Indigenous reconciliation represents another significant area of opportunity where a human rights approach can promote better outcomes. In Canada, approximately one quarter of Indigenous people in urban areas live in poverty, compared to 13 per cent of the non-Indigenous population. This inequality is systemic, built on years of intentionally exclusionary policies, and requires a fundamental reshaping of the relationship with Indigenous communities.

So imagine if cities were to meaningfully implement the United Nations Declaration on the Rights of Indigenous Peoples as a way forward (also a recommendation by the Truth and Reconciliation Commission). Such an approach would require local government to actively involve Indigenous people in “developing and determining health, housing, and other economic and social programs affecting them,” and to administer such programs through their own institutions.

But not all changes would need to be as momentous. There are smaller, yet profound, ways in which human rights can be enhanced at the local level.

For example, to increase dignity of families relying on student nutrition programs and ensure all children in need take part, cities could make such programs universal, rather than only targeting low-income students. Opening up access is crucial to decreasing the stigma associated with food programs, which advocates have identified as a key barrier to food access, considering only 1 in 5 people in need of food will actually use a food bank.

Well-intentioned programs also sometimes fail to reach the very people they are meant to support because they do not sufficiently account for the circumstances of those in greatest need.

For example, residents of Toronto’s Regent Park have had a harder time enrolling in free children’s recreational programming in their community because others with better internet access have been able to secure limited spots. A human-rights based approach to program delivery would have focused on the obstacles faced by the intended users of the programs – such as slower internet, fewer devices, and language barriers – to inform the design of the registration system. The Yonge Street Mission is supporting community-led work to resolve this very issue and ensure free recreational programming is more accessible to Regent Park community members.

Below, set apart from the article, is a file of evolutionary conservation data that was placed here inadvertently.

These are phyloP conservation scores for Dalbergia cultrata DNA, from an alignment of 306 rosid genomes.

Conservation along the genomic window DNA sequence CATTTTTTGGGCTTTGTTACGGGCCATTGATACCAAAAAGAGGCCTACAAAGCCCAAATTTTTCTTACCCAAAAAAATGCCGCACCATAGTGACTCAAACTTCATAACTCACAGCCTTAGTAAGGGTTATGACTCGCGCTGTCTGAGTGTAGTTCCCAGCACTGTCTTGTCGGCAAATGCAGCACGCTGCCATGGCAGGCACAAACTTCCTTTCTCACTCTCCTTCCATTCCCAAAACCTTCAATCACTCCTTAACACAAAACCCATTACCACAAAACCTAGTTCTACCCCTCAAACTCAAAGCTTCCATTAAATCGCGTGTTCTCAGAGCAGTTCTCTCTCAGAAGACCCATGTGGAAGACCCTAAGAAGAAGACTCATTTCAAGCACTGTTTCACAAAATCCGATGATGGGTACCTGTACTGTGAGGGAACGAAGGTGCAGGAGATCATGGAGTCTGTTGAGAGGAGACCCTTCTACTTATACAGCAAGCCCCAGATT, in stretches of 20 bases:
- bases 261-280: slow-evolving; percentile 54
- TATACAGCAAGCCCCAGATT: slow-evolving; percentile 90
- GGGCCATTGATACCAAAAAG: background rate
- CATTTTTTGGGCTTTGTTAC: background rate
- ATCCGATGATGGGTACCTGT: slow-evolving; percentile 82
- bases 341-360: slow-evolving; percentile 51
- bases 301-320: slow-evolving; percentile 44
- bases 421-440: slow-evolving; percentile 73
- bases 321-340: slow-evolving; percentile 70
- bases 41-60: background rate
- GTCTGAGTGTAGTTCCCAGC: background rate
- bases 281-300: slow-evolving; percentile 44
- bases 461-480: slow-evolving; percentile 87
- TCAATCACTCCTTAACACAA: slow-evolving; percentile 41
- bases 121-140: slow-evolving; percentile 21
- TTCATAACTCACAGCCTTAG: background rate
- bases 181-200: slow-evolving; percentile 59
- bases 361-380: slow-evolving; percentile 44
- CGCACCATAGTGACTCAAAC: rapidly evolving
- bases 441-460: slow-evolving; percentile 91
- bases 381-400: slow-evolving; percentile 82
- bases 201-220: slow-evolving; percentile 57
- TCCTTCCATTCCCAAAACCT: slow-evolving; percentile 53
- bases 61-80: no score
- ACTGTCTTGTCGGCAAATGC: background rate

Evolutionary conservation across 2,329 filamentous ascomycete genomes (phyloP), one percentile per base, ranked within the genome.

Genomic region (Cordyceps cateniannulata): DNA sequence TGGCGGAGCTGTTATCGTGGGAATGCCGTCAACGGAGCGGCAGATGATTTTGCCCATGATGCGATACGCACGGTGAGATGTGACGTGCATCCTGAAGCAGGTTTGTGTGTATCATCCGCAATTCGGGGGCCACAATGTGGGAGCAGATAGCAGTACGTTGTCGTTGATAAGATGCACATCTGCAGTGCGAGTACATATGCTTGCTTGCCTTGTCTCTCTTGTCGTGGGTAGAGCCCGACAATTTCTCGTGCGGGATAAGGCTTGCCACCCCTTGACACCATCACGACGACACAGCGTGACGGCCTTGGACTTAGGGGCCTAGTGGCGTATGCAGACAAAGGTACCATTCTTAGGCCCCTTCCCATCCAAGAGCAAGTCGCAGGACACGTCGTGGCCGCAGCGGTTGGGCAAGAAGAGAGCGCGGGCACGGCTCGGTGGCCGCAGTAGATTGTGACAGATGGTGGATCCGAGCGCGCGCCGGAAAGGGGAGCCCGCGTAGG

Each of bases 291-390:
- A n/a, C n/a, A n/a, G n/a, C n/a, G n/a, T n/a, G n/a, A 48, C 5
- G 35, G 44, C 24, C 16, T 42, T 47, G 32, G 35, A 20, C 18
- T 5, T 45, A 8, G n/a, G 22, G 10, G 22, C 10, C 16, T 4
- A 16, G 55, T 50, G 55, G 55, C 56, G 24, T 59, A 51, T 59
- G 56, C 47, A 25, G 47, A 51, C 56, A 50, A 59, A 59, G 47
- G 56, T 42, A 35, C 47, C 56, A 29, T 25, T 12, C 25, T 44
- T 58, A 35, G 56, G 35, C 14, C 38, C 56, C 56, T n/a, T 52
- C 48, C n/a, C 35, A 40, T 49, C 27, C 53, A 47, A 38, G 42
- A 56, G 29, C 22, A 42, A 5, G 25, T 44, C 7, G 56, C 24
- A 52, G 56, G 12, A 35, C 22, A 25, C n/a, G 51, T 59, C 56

In all, what these examples reveal are the kinds of issues, priorities, and solutions that rise to the top when we begin with a commitment to human rights. But this commitment must be meaningfully embedded within local government processes and systems – aspirational rhetoric will only serve to perpetuate the status quo.

As our paper suggests, cities and municipalities of all sizes can act to substantively respect, protect, and fulfill human rights by:

  • Recognizing and adopting international human rights law at the local level;
  • Mainstreaming human rights in policy through, for example, rights-based audits of local programs, plans, and budgets;
  • Prioritizing the needs of marginalized communities and ensuring their active engagement in decisions they are directly affected by; and
  • Developing strong accountability mechanisms, such as local human rights ombudspersons, commissions, or citizen juries.

Reimagining and rebuilding our cities and municipalities on the principles of human rights is needed to ensure a more equitable recovery and future post COVID-19. The old organizing principles simply won’t do.

As Maytree embarks on a new program of exploration on human rights cities, we’re building on our organization’s long history of engagement on urban issues and poverty elimination. Along the way, we will be sharing our ideas and inviting you to participate in developing our collective understanding of how local government can advance economic and social rights to fight inequality and poverty.

We look forward to hearing from you.

Nevena Dragicevic is Lead, Cities, at Maytree.


Reimagining and rebuilding our cities and municipalities on the principles of human rights is needed to ensure a more equitable recovery and future post COVID-19. The old organizing principles simply won’t do.